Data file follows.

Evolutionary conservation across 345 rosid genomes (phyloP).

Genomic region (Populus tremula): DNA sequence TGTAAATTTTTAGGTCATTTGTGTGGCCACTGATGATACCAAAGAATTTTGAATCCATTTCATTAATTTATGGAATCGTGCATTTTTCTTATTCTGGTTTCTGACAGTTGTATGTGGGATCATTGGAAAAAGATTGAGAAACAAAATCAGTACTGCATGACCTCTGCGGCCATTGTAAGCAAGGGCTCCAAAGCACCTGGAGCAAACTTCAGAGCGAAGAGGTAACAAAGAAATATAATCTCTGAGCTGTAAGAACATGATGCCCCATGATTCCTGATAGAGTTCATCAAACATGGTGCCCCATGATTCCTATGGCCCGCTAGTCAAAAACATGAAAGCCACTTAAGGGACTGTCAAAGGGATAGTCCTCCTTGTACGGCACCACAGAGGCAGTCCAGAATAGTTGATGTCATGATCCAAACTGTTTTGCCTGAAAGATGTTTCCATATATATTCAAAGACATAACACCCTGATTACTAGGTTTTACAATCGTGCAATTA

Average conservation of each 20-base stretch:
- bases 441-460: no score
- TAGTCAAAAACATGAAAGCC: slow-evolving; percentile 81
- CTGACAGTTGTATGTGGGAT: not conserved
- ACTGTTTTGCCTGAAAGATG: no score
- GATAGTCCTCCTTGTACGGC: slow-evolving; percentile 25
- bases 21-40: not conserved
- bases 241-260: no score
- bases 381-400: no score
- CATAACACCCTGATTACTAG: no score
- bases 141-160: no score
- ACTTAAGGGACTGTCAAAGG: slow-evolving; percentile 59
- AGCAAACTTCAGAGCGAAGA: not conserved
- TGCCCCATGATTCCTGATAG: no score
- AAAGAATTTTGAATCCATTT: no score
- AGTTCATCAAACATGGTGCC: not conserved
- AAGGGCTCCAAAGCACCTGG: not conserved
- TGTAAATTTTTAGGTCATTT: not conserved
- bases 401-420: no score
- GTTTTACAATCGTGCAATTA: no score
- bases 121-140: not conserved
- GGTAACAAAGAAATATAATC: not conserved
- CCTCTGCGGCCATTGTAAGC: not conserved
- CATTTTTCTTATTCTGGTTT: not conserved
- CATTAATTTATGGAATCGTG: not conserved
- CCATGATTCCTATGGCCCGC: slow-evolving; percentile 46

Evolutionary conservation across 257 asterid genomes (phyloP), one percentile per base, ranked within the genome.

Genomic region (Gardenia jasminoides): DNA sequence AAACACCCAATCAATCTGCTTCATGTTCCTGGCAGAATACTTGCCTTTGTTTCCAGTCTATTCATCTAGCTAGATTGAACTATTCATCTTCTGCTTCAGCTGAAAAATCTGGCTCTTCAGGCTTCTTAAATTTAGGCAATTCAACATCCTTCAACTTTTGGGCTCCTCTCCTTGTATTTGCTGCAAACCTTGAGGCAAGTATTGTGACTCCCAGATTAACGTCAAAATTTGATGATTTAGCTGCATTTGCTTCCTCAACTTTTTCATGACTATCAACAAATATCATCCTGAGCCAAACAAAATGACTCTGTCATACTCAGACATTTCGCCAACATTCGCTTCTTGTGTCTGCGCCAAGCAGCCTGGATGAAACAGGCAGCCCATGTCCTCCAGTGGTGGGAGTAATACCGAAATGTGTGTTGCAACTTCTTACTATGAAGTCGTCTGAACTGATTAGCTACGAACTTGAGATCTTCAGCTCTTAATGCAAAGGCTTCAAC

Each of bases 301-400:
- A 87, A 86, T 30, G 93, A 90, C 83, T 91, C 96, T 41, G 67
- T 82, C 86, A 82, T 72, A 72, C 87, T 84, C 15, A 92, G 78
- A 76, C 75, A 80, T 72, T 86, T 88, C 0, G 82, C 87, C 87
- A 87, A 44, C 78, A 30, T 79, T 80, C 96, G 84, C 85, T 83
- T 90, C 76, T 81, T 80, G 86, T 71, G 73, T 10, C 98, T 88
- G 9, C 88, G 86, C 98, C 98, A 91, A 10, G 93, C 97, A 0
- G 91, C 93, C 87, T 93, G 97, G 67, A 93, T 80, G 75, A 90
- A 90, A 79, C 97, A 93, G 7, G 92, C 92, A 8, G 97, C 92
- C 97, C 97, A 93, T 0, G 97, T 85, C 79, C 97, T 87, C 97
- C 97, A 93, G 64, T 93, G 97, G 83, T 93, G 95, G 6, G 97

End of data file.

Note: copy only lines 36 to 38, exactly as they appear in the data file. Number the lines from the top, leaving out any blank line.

- T 90, C 76, T 81, T 80, G 86, T 71, G 73, T 10, C 98, T 88
- G 9, C 88, G 86, C 98, C 98, A 91, A 10, G 93, C 97, A 0
- G 91, C 93, C 87, T 93, G 97, G 67, A 93, T 80, G 75, A 90